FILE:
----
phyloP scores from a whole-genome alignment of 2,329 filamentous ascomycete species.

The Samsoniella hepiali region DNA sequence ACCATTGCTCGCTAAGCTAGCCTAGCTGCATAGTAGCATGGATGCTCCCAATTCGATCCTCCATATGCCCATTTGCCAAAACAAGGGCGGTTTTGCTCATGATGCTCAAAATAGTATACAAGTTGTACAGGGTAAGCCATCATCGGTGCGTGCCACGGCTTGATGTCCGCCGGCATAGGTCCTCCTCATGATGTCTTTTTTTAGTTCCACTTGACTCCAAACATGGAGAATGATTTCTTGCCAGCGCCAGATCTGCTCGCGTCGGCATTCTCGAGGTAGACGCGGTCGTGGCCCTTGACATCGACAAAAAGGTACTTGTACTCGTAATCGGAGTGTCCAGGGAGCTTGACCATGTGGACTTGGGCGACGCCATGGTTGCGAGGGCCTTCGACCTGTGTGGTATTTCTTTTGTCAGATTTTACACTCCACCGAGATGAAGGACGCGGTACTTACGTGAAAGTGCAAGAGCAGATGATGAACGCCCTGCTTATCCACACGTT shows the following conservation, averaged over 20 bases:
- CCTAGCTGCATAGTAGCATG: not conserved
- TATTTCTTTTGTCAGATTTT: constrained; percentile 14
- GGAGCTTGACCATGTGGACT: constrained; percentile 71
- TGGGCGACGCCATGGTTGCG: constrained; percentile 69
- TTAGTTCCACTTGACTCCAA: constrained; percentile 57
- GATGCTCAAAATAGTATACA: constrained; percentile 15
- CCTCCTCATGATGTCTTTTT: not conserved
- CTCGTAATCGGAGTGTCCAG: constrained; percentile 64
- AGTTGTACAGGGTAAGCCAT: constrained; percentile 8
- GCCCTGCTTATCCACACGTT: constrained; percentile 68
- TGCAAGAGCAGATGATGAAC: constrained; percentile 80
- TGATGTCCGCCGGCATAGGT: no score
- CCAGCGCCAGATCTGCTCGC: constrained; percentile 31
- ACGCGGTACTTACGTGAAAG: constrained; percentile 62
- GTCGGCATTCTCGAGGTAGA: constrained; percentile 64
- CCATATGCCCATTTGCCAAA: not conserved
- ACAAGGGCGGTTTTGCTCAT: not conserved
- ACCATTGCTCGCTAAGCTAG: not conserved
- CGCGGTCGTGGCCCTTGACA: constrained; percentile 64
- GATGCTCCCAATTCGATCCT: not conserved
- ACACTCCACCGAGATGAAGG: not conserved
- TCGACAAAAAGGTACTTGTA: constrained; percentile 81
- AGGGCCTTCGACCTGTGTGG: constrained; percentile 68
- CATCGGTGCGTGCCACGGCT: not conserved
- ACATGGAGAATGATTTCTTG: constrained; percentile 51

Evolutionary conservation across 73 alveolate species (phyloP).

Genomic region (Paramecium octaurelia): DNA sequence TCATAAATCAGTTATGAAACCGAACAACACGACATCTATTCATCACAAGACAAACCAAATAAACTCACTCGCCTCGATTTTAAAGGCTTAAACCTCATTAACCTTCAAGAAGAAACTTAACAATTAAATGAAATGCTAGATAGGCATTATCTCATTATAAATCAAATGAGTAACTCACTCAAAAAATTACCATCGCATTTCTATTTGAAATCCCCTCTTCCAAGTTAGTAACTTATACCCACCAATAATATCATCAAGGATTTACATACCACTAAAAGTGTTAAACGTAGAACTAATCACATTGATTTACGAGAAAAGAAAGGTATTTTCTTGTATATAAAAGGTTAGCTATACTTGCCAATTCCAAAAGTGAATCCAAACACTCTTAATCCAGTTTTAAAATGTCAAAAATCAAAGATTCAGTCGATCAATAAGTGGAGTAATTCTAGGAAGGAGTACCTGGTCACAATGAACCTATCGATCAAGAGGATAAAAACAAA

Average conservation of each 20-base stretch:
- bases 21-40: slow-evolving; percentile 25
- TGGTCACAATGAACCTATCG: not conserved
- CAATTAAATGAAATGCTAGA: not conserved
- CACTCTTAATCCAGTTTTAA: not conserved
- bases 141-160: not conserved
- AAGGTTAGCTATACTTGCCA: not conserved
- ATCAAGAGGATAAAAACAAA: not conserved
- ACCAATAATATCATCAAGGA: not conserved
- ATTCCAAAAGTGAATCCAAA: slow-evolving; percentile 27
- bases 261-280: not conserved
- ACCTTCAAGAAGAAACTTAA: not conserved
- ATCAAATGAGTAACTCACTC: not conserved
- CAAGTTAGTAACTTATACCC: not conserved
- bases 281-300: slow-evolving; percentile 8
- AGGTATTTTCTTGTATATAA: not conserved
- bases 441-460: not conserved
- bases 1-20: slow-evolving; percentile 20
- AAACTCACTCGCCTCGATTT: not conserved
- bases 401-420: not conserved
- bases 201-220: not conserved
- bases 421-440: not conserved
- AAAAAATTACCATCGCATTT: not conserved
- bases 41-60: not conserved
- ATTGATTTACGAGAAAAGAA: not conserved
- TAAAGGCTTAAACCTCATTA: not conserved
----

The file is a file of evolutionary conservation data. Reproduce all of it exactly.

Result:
phyloP scores from a whole-genome alignment of 2,329 filamentous ascomycete species.

The Samsoniella hepiali region DNA sequence ACCATTGCTCGCTAAGCTAGCCTAGCTGCATAGTAGCATGGATGCTCCCAATTCGATCCTCCATATGCCCATTTGCCAAAACAAGGGCGGTTTTGCTCATGATGCTCAAAATAGTATACAAGTTGTACAGGGTAAGCCATCATCGGTGCGTGCCACGGCTTGATGTCCGCCGGCATAGGTCCTCCTCATGATGTCTTTTTTTAGTTCCACTTGACTCCAAACATGGAGAATGATTTCTTGCCAGCGCCAGATCTGCTCGCGTCGGCATTCTCGAGGTAGACGCGGTCGTGGCCCTTGACATCGACAAAAAGGTACTTGTACTCGTAATCGGAGTGTCCAGGGAGCTTGACCATGTGGACTTGGGCGACGCCATGGTTGCGAGGGCCTTCGACCTGTGTGGTATTTCTTTTGTCAGATTTTACACTCCACCGAGATGAAGGACGCGGTACTTACGTGAAAGTGCAAGAGCAGATGATGAACGCCCTGCTTATCCACACGTT shows the following conservation, averaged over 20 bases:
- CCTAGCTGCATAGTAGCATG: not conserved
- TATTTCTTTTGTCAGATTTT: constrained; percentile 14
- GGAGCTTGACCATGTGGACT: constrained; percentile 71
- TGGGCGACGCCATGGTTGCG: constrained; percentile 69
- TTAGTTCCACTTGACTCCAA: constrained; percentile 57
- GATGCTCAAAATAGTATACA: constrained; percentile 15
- CCTCCTCATGATGTCTTTTT: not conserved
- CTCGTAATCGGAGTGTCCAG: constrained; percentile 64
- AGTTGTACAGGGTAAGCCAT: constrained; percentile 8
- GCCCTGCTTATCCACACGTT: constrained; percentile 68
- TGCAAGAGCAGATGATGAAC: constrained; percentile 80
- TGATGTCCGCCGGCATAGGT: no score
- CCAGCGCCAGATCTGCTCGC: constrained; percentile 31
- ACGCGGTACTTACGTGAAAG: constrained; percentile 62
- GTCGGCATTCTCGAGGTAGA: constrained; percentile 64
- CCATATGCCCATTTGCCAAA: not conserved
- ACAAGGGCGGTTTTGCTCAT: not conserved
- ACCATTGCTCGCTAAGCTAG: not conserved
- CGCGGTCGTGGCCCTTGACA: constrained; percentile 64
- GATGCTCCCAATTCGATCCT: not conserved
- ACACTCCACCGAGATGAAGG: not conserved
- TCGACAAAAAGGTACTTGTA: constrained; percentile 81
- AGGGCCTTCGACCTGTGTGG: constrained; percentile 68
- CATCGGTGCGTGCCACGGCT: not conserved
- ACATGGAGAATGATTTCTTG: constrained; percentile 51

Evolutionary conservation across 73 alveolate species (phyloP).

Genomic region (Paramecium octaurelia): DNA sequence TCATAAATCAGTTATGAAACCGAACAACACGACATCTATTCATCACAAGACAAACCAAATAAACTCACTCGCCTCGATTTTAAAGGCTTAAACCTCATTAACCTTCAAGAAGAAACTTAACAATTAAATGAAATGCTAGATAGGCATTATCTCATTATAAATCAAATGAGTAACTCACTCAAAAAATTACCATCGCATTTCTATTTGAAATCCCCTCTTCCAAGTTAGTAACTTATACCCACCAATAATATCATCAAGGATTTACATACCACTAAAAGTGTTAAACGTAGAACTAATCACATTGATTTACGAGAAAAGAAAGGTATTTTCTTGTATATAAAAGGTTAGCTATACTTGCCAATTCCAAAAGTGAATCCAAACACTCTTAATCCAGTTTTAAAATGTCAAAAATCAAAGATTCAGTCGATCAATAAGTGGAGTAATTCTAGGAAGGAGTACCTGGTCACAATGAACCTATCGATCAAGAGGATAAAAACAAA

Average conservation of each 20-base stretch:
- bases 21-40: slow-evolving; percentile 25
- TGGTCACAATGAACCTATCG: not conserved
- CAATTAAATGAAATGCTAGA: not conserved
- CACTCTTAATCCAGTTTTAA: not conserved
- bases 141-160: not conserved
- AAGGTTAGCTATACTTGCCA: not conserved
- ATCAAGAGGATAAAAACAAA: not conserved
- ACCAATAATATCATCAAGGA: not conserved
- ATTCCAAAAGTGAATCCAAA: slow-evolving; percentile 27
- bases 261-280: not conserved
- ACCTTCAAGAAGAAACTTAA: not conserved
- ATCAAATGAGTAACTCACTC: not conserved
- CAAGTTAGTAACTTATACCC: not conserved
- bases 281-300: slow-evolving; percentile 8
- AGGTATTTTCTTGTATATAA: not conserved
- bases 441-460: not conserved
- bases 1-20: slow-evolving; percentile 20
- AAACTCACTCGCCTCGATTT: not conserved
- bases 401-420: not conserved
- bases 201-220: not conserved
- bases 421-440: not conserved
- AAAAAATTACCATCGCATTT: not conserved
- bases 41-60: not conserved
- ATTGATTTACGAGAAAAGAA: not conserved
- TAAAGGCTTAAACCTCATTA: not conserved